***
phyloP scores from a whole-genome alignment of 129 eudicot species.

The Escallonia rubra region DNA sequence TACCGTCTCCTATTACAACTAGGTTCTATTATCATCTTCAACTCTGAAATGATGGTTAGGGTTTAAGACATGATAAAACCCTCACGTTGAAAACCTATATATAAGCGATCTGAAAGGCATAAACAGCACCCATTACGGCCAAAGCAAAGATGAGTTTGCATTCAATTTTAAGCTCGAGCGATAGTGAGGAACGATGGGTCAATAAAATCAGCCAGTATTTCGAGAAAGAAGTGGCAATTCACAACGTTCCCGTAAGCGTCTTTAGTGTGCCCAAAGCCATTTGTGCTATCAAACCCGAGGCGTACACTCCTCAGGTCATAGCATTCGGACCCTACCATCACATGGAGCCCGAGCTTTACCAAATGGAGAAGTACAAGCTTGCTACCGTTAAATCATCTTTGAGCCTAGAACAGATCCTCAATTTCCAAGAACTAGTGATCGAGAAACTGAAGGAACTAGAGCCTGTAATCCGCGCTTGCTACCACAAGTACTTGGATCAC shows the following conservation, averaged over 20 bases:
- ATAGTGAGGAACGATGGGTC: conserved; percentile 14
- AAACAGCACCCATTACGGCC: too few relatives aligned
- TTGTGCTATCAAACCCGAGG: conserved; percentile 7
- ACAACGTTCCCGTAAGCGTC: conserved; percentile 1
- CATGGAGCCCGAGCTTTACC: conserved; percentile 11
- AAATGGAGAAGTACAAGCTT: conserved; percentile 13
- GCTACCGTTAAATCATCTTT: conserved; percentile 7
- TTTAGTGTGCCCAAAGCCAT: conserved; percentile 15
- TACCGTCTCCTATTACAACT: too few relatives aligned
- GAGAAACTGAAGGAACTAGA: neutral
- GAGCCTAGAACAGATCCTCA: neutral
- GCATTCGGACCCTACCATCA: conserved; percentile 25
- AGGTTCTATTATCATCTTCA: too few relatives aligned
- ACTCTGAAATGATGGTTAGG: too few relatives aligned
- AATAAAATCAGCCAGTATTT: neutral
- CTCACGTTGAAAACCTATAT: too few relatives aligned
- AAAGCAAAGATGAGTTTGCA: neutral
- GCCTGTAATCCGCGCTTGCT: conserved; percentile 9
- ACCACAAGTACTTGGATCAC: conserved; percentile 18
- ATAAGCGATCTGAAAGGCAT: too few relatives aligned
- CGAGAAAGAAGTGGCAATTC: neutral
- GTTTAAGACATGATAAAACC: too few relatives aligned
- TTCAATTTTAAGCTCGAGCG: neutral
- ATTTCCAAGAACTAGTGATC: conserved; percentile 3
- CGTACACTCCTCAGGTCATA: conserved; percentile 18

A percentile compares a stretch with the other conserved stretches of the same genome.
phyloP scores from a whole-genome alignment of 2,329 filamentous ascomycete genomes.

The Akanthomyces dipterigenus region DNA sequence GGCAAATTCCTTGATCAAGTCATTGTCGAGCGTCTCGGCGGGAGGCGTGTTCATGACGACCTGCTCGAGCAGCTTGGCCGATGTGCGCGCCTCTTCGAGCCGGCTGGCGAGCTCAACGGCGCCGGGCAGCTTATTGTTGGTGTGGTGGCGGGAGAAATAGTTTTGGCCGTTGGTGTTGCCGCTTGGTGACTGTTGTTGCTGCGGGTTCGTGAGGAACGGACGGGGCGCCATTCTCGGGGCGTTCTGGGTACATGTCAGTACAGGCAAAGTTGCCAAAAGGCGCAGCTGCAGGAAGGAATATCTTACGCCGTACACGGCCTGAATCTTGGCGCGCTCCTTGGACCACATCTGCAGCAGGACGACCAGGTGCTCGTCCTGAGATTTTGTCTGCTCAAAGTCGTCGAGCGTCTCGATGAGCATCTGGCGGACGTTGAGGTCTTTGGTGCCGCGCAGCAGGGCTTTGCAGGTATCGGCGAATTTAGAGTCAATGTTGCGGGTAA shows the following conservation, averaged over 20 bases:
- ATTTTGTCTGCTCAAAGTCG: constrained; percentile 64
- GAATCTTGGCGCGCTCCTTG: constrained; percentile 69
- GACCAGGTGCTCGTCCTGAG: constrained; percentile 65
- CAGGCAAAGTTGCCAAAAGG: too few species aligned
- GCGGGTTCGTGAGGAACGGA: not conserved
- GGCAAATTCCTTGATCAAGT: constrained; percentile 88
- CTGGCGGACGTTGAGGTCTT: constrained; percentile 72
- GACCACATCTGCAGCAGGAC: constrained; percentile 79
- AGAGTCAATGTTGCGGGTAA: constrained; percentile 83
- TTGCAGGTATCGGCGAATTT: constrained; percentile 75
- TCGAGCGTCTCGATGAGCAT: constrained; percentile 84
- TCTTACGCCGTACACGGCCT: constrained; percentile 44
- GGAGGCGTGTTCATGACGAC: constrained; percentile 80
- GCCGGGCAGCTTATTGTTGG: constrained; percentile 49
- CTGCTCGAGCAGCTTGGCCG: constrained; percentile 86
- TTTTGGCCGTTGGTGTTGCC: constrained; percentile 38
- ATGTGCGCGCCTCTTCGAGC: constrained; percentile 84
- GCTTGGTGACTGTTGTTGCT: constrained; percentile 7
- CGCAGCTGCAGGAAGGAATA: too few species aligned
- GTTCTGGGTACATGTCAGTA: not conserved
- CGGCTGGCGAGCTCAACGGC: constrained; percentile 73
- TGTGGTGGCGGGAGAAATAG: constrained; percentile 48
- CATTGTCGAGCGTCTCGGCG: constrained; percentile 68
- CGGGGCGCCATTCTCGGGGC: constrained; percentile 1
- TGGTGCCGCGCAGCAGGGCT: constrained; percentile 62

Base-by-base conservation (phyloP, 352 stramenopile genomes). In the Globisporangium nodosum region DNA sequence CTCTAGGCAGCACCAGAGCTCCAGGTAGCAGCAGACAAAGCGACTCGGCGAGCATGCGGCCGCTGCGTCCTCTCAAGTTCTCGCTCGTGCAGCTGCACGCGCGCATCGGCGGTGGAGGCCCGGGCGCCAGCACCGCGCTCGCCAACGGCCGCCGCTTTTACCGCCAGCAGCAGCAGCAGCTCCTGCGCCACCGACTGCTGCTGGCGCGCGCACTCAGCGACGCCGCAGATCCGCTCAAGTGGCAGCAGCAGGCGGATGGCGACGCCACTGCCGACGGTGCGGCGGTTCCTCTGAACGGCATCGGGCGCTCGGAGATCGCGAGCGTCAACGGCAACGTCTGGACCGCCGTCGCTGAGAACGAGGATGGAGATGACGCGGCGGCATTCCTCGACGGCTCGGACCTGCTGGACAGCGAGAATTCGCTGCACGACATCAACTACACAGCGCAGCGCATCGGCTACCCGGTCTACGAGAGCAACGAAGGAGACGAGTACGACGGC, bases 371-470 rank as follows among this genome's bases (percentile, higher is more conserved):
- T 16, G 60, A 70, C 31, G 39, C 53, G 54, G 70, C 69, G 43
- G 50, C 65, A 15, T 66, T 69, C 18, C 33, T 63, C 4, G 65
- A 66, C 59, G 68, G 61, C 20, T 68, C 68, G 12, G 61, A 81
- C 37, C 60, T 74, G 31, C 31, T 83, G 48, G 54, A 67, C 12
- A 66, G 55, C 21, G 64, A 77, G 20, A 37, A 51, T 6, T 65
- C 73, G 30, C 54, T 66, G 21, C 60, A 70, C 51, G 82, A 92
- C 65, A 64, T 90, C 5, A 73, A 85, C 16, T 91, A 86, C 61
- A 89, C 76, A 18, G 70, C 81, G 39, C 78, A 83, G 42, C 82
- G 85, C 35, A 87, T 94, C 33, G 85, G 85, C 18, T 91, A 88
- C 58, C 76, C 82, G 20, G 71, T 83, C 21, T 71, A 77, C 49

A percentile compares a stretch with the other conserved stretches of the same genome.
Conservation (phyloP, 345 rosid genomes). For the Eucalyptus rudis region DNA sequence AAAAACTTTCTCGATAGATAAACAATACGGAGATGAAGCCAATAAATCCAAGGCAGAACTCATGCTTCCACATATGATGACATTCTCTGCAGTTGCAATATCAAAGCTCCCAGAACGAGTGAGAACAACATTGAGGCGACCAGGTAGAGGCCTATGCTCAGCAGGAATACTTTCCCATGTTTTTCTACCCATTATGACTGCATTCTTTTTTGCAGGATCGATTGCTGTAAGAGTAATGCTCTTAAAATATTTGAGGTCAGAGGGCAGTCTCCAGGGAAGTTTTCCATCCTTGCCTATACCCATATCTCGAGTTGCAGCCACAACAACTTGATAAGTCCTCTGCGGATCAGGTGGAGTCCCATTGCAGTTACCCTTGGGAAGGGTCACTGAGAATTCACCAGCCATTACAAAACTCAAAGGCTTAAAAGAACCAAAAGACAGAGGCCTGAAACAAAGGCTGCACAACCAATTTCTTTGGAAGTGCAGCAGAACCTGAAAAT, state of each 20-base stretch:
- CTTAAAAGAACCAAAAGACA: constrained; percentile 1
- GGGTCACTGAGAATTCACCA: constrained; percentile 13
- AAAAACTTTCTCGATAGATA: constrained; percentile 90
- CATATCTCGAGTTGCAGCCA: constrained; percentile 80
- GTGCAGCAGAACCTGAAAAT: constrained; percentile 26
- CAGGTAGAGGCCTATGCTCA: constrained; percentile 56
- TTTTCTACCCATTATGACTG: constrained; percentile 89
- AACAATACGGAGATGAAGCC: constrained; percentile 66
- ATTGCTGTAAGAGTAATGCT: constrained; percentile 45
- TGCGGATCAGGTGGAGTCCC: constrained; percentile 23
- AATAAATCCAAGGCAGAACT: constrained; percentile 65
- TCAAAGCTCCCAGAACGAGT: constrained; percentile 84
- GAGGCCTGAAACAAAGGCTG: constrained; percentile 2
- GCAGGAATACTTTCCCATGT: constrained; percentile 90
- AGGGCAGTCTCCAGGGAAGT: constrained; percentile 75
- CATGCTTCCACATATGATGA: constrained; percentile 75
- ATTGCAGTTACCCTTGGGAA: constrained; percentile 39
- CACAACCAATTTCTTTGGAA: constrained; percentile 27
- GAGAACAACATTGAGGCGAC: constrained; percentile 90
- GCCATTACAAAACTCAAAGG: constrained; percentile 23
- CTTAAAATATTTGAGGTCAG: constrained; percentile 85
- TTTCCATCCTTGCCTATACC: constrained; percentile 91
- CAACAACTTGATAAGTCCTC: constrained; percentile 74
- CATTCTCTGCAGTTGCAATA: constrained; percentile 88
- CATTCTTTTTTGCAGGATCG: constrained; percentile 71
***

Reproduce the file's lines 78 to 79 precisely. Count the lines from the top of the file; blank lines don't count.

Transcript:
- TGCGGATCAGGTGGAGTCCC: constrained; percentile 23
- AATAAATCCAAGGCAGAACT: constrained; percentile 65